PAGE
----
“Young people are the future wealth and job creators. It is their lives which will be impacted the most if we stay within the European Union, which is hell-bent on political and economic integration.”
We are now 23 days away from the moment when the United Kingdom takes to the ballot box and make their choice: In or Out. Although current data suggests a narrow lead for the Remain campaign, polling figures indicate that the decision to stay or remain in the EU is going to go down to the wire.
With the latest results suggesting that 18% of the country are yet to make up their minds on the EU referendum, the IPF spoke to Darren Grimes, Fashion and Business student at Brighton University, and Founder of BeLeave, a group urging young people to vote for a Brexit by “putting forward the optimistic case for leaving”.
BeLeave have focused on potential benefits of leaving, such as the possibility of trade deals with growing global economies and the ability to “reclaim national sovereignty.” Darren explained that one of the fundamental reasons for the existence of BeLeave was to challenge the perception that young people could be “nothing but pro-European Union”. He said:
“They say the EU has been this benign and benevolent organisation that would further their cause and further what millennials should believe in. I thought, ‘hang on a minute, I want young people to be able to make an informed and rational choice in this referendum’.”
The economic argument for a Brexit
Darren went on to outline his arguments in favour of a Brexit, beginning by describing “remote EU institutions” as being “quite nefarious” and used the example of the Greek Debt Crisis to illustrate his argument.
He described the EU as an outside power, “overruling democratically elected government and installing technocrats instead just to further their own political agenda”, with the results of their interference being 50% youth unemployment within Greece. Darren believes it is this figure that makes the referendum decision an important one for young people in the UK.
“I never want something like that to happen to our generation. It is just absolutely appalling. I really wanted to set something up which would allow young people to hear both sides of the argument.”
BeLeave’s economic arguments for a Brexit are similar to that of the mainstream Vote Leave consensus, describing the £10billion UK contribution towards the EU as a “wasted” spend and believing that valuable resources are being lost. Darren and his fellow BeLeave members think that the money would be better spent within the UK, on projects such as affordable housing, apprenticeships, and schools. He said:
“That is quite a substantial amount of money that we are spending to be wasted on grand bureaucratic follies in Brussels.”
The EU and human rights
On the topic of human rights, BeLeave do not think that the EU is the force for liberal values that it has tried to present itself as. Darren spoke to the IPF about LGBT and women’s rights, arguing against the notion that the EU is an arbiter on these issues and pointing to anti-LGBT policies in eastern Europe. .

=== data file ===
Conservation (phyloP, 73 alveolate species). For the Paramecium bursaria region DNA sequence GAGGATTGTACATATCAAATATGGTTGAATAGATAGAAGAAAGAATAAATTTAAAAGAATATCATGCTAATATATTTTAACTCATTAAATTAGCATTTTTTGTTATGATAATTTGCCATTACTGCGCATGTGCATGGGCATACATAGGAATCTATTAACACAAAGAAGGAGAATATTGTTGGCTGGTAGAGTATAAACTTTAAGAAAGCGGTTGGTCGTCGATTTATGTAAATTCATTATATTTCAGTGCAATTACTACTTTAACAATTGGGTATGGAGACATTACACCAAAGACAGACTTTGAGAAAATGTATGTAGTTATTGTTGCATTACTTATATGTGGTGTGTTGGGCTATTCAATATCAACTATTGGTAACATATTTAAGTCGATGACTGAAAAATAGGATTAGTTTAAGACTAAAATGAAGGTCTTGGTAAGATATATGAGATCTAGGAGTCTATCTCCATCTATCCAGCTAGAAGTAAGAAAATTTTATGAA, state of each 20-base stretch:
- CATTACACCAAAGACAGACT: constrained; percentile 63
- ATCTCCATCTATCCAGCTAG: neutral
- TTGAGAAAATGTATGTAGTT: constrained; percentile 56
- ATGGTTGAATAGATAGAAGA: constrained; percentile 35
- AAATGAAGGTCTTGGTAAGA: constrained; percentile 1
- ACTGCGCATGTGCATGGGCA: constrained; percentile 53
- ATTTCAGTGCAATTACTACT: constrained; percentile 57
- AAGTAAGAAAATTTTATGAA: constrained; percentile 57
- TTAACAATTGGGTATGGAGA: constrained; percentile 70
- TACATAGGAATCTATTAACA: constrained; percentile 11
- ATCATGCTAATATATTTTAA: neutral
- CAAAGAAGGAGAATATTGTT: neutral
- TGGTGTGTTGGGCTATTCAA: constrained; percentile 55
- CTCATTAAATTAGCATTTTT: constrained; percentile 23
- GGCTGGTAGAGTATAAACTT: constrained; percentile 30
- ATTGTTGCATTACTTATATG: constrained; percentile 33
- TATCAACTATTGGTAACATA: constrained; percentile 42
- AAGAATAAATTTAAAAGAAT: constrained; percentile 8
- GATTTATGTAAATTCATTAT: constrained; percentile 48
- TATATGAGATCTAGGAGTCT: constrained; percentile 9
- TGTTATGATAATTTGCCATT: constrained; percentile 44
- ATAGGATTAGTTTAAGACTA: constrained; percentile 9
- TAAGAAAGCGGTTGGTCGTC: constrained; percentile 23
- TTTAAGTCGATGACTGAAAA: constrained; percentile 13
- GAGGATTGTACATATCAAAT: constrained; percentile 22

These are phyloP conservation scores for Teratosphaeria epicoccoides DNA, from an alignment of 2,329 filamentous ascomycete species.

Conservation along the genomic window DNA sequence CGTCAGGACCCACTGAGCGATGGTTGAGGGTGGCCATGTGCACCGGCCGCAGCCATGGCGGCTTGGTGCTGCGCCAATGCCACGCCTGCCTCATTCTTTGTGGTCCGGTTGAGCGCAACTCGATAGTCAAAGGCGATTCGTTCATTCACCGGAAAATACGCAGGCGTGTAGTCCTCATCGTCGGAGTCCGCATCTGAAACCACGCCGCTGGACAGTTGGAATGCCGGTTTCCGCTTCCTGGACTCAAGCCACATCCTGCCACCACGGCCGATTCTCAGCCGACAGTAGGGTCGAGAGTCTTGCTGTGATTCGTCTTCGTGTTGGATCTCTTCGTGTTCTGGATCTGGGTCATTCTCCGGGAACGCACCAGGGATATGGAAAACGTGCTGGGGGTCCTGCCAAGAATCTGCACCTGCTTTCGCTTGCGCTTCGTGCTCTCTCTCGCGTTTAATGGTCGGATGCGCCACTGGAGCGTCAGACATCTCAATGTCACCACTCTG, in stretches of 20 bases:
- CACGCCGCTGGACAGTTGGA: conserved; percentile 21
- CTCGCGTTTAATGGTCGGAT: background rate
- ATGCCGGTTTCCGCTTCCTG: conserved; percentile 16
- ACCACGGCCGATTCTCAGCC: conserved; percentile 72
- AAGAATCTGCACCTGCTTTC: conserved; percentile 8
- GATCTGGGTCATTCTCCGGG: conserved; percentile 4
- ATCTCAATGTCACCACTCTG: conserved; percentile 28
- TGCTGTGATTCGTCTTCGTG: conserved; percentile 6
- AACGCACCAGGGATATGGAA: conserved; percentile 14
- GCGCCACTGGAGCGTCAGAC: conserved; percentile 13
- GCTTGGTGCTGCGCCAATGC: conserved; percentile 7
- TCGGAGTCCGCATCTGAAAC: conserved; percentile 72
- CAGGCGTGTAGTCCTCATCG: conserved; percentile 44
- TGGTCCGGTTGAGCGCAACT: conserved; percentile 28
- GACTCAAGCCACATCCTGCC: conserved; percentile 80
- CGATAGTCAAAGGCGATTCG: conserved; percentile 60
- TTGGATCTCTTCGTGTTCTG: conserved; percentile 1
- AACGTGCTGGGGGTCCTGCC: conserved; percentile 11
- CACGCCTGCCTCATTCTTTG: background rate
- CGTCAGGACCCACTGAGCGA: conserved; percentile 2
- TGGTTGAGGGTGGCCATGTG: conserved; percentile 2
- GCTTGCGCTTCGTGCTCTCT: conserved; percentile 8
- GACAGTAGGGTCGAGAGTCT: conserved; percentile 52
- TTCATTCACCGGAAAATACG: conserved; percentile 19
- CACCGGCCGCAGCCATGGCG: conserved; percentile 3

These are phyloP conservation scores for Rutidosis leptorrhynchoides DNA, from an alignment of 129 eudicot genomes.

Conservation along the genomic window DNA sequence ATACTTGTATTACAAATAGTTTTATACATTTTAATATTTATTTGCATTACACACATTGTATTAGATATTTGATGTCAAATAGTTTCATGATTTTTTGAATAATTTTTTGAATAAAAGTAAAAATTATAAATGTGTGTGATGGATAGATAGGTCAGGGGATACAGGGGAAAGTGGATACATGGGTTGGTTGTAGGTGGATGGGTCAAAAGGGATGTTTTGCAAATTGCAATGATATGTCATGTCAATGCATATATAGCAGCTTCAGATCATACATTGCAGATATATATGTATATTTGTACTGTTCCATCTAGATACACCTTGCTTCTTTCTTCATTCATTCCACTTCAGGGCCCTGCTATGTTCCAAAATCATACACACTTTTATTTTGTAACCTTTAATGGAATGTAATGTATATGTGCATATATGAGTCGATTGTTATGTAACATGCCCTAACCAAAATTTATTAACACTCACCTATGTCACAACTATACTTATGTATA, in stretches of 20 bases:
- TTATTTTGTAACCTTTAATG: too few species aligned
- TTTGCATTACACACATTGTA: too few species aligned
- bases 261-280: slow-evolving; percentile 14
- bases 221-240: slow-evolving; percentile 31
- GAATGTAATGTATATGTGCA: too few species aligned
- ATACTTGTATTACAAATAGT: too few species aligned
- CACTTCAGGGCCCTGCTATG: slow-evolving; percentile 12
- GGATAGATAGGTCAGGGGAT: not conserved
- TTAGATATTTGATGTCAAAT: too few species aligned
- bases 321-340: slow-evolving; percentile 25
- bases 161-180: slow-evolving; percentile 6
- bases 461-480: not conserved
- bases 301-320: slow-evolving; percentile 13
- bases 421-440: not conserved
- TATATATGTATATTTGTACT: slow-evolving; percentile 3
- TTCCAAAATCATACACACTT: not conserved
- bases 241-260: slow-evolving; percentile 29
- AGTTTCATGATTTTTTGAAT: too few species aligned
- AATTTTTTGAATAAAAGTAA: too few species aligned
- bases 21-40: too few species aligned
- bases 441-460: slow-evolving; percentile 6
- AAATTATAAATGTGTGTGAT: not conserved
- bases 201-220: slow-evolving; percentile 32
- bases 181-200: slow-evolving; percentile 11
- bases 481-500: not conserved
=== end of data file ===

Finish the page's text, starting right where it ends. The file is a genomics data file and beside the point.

“The European Union has done nothing to combat extremism of that far-right. It might be safer to take that control and spend our money on our priorities and look forward to a brighter, exciting future outside of the European Union.”
Darren said that he believes the “more positive liberal internationalist changes” will be made only if Britain votes to leave EU. He also thinks that British membership of programmes such as the Erasmus scheme should not be held as being contingent on membership of the EU since the scheme has already non-EU member states.
BeLeave looks ahead
Darren said that despite what happens on 23 June, he doesn’t believe any real change will take place within the next five years. He noted that whether UK leaves or stays in the EU, the effects will only be felt “in the median term”.
Although a number of experts have warned of the immediate effects of a Brexit, such as Britain facing “torturous negotiations” with the World Trade Organisation, BeLeave still thinks that regardless of any potential setbacks in the short-term, in the “median term”, Britain’s future is brighter outside the EU.
“I think it impacts upon them a hell of a lot more than older generations because nothing is going to happen in the next five years.”
Darren makes no secret that BeLeave is “on an uphill battle” in their aims to convince British youth of the strength of their arguments. But another main goal of the BeLeave campaign, beyond making the specific case for the Leave vote, is to engage young voters and encourage participation regardless of position.
According to the Hansard Society, those aged 65 and over are twice more likely to vote on 23 June when compared with 18 to 24-year-olds.. Through BeLeave, Darren hopes to bring the debate into forums that young people frequently visit by launching a “digital campaign worthy of 2016” and bringing a “sense of excitement” to the referendum debate that will engage and inspire young people to get out and vote.
“Young people do want to get engaged in politics but the process itself feels quite far removed for young people today. That is one thing we definitely want to combat.”
On 8 June, the IPF will host a EU Referendum Youth Debate at The Shard, London. BeLeave – and other youth groups campaigning for and against a Brexit – will discuss crucial questions about the UK’s place in the EU. Find out more and register here.